Friday, 23 January 2015

Bogus Café de Paris Sauce

A while ago I was asked what was the first ever recipe that I'd collected. I've been tearing recipes out from newspapers and magazines and jotting others down for a very long time but everything before about 1983 has been lost somewhere along the way. I did some digging and came up with this which is just possibly the earliest surviving recipe in my collection.

I can't remember where the recipe came from but I'm fairly sure it wasn't called “bogus” in the original. It is bogus, though, and has only a distant connection to the original Café de Paris recipe. This may be partly my fault because I think I played around with it a fair bit before I wrote it down but I believe that the real sauce served in the Café de Paris in Geneva is a creamy sauce that’s allegedly made using chicken livers. (Although maybe not - the actual recipe is still secret). To make things even more confusing, there are plenty of recipes for a Café de Paris butter around and that’s an entirely different beast.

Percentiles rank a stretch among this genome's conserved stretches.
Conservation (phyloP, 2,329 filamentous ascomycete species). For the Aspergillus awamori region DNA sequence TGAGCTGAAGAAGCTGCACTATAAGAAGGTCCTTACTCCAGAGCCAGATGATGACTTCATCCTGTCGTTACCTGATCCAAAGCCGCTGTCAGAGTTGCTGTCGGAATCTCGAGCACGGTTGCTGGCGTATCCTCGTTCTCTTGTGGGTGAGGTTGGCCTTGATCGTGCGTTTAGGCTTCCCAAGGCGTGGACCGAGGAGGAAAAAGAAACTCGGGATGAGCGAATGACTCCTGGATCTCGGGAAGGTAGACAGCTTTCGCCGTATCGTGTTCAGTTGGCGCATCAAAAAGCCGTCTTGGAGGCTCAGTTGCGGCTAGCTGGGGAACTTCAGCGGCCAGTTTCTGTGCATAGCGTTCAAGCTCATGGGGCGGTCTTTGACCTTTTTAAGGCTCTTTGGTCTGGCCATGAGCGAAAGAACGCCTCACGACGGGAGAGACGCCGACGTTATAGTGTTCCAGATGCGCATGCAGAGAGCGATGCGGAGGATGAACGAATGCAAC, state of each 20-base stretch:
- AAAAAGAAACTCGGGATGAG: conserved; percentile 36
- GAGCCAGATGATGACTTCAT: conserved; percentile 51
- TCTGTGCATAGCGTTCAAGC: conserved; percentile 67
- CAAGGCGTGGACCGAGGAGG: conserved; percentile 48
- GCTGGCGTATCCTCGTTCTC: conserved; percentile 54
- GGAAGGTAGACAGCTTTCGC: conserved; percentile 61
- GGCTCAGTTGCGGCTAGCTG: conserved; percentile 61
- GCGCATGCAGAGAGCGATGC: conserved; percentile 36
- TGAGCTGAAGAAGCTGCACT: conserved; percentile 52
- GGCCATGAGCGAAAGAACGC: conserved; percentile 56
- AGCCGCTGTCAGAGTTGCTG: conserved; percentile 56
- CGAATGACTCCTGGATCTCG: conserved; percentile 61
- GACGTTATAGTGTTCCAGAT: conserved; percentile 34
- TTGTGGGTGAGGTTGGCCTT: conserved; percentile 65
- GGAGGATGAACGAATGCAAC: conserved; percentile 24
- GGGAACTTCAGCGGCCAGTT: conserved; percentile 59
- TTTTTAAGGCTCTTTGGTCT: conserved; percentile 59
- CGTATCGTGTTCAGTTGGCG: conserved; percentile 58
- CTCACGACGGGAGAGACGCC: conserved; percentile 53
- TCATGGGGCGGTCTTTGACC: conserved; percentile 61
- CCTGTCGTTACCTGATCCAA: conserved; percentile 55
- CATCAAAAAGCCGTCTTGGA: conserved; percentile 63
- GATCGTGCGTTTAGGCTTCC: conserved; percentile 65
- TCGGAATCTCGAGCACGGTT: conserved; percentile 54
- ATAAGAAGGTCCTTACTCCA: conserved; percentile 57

Bogus Café de Paris Sauce
Sauces like this aren't very 2015 - not many people seem to make them these days. That's a shame because this is really useful, easy and versatile. This sauce was intended to accompany steaks and there's nothing wrong with that but it will also sit very well alongside pork and, my favourite, simply cooked lamb.

Making sauces might seem a bit of a faff but there's not much work involved, it can all be done in advance mostly using store cupboard ingredients and you'll get enough sauce from the amounts given here for around 6 servings. If you don't use it all at once, it will keep for several days in the fridge and freezes well.